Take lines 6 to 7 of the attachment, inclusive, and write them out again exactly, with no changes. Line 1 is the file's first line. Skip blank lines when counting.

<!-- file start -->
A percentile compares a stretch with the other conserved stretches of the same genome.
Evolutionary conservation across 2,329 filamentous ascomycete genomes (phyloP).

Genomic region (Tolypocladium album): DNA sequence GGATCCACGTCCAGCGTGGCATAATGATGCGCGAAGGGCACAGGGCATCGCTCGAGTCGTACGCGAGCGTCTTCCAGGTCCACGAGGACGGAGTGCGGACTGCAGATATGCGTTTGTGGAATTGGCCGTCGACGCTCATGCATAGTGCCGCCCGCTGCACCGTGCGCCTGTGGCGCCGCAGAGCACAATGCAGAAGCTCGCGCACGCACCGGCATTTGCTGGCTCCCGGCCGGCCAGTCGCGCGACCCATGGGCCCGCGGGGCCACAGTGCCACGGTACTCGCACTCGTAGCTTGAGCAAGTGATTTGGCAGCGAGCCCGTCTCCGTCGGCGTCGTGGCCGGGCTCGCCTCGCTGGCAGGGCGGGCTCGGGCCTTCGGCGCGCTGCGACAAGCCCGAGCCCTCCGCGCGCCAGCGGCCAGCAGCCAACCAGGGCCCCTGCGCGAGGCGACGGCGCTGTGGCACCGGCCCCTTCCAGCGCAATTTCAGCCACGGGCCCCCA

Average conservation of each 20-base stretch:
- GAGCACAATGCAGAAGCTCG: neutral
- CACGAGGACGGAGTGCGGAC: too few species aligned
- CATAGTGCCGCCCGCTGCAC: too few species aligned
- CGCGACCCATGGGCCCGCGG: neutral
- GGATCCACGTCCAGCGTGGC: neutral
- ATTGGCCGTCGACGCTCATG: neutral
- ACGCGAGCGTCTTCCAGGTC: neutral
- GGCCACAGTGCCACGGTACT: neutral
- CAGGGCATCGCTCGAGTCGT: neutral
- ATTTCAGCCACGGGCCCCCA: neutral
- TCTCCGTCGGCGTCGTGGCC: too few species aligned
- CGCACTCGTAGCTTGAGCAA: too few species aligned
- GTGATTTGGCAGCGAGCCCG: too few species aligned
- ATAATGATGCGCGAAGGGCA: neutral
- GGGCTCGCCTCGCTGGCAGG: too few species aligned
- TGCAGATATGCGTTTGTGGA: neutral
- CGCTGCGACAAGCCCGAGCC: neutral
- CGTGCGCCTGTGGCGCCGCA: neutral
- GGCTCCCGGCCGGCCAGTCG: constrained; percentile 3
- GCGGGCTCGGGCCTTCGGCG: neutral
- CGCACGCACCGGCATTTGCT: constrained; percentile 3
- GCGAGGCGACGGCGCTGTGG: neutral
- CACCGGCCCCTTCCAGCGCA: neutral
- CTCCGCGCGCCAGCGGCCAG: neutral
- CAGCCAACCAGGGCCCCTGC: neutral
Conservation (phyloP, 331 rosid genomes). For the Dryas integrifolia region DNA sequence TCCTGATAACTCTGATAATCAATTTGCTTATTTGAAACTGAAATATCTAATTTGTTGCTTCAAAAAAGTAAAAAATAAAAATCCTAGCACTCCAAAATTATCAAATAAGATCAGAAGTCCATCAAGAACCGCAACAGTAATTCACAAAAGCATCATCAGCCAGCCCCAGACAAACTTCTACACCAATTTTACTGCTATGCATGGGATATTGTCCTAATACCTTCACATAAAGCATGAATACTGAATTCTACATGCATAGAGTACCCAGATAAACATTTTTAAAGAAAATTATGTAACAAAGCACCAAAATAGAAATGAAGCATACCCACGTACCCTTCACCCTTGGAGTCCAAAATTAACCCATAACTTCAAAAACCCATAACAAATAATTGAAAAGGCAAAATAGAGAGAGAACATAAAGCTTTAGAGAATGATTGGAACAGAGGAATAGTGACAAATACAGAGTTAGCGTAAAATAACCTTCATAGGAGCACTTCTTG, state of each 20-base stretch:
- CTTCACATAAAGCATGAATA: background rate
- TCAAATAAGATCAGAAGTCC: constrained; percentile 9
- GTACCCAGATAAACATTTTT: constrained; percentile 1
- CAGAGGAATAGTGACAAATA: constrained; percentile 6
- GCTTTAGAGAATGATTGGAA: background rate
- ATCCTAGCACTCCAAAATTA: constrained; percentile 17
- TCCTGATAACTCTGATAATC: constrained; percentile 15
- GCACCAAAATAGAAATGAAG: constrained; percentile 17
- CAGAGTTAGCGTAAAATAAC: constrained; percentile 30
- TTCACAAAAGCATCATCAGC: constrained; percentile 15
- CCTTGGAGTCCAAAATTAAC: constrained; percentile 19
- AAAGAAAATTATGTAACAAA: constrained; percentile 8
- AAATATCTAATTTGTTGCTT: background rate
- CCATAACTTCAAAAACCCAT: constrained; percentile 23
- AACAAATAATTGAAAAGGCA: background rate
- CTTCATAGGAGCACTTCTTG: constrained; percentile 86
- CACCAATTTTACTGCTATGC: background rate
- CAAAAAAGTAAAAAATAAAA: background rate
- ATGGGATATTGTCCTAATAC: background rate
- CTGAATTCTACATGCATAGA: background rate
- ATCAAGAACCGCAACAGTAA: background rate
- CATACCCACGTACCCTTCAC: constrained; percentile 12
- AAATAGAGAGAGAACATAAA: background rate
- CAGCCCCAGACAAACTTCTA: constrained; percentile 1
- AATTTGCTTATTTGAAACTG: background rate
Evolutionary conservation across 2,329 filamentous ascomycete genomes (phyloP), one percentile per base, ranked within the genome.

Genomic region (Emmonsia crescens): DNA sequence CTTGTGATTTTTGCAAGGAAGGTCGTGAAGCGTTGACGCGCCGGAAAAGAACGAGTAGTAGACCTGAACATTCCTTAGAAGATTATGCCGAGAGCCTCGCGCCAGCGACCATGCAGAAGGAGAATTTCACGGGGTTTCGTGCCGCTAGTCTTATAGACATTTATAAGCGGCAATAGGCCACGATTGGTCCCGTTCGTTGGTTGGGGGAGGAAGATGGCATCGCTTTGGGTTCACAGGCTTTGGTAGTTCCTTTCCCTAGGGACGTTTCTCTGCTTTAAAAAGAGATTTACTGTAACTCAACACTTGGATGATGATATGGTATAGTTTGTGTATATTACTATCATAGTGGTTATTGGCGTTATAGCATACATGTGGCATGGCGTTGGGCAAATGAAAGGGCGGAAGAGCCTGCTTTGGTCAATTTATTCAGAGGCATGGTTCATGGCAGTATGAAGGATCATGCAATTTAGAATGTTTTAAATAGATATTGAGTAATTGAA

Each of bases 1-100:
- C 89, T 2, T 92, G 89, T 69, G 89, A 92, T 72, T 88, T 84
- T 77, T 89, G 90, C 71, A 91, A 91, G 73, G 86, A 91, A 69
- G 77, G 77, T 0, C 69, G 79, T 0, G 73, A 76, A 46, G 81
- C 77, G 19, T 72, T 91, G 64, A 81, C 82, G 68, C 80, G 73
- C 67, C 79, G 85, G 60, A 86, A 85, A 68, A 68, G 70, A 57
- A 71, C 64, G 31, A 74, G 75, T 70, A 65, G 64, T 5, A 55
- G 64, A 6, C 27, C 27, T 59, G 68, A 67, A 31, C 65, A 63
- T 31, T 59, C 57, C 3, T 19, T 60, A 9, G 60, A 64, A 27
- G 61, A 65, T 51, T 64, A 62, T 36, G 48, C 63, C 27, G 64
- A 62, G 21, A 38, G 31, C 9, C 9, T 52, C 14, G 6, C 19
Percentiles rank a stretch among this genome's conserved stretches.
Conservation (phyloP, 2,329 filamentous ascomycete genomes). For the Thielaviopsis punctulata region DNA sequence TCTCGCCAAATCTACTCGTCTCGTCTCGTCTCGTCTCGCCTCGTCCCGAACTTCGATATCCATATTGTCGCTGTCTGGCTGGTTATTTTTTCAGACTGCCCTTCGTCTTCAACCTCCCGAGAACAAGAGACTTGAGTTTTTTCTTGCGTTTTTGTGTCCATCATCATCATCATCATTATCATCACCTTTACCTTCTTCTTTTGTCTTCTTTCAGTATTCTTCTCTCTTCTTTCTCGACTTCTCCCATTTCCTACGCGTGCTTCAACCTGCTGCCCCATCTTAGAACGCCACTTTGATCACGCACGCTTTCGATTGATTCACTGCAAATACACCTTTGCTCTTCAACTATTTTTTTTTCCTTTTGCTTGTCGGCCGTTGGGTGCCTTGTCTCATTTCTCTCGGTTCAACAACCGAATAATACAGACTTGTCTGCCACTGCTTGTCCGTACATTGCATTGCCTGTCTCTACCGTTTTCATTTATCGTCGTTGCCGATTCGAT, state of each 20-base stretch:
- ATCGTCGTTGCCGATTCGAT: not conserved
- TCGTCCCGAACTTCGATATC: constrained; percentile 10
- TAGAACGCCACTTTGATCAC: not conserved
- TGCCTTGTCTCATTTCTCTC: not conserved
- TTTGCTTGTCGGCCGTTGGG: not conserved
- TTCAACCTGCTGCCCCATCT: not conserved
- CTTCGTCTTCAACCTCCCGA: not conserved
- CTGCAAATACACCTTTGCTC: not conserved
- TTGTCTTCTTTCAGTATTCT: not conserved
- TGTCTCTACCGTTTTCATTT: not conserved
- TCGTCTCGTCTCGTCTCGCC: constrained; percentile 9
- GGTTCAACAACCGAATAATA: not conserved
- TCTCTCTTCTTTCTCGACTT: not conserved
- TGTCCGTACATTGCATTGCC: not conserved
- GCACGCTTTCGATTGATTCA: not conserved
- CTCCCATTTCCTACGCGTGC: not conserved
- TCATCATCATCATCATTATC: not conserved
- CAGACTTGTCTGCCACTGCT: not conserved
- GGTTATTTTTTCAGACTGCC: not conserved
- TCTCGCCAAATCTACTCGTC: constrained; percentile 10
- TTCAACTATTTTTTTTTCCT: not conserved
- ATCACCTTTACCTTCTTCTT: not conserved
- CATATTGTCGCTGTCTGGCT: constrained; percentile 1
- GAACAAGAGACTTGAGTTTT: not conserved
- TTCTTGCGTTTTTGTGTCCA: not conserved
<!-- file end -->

- CACGAGGACGGAGTGCGGAC: too few species aligned
- CATAGTGCCGCCCGCTGCAC: too few species aligned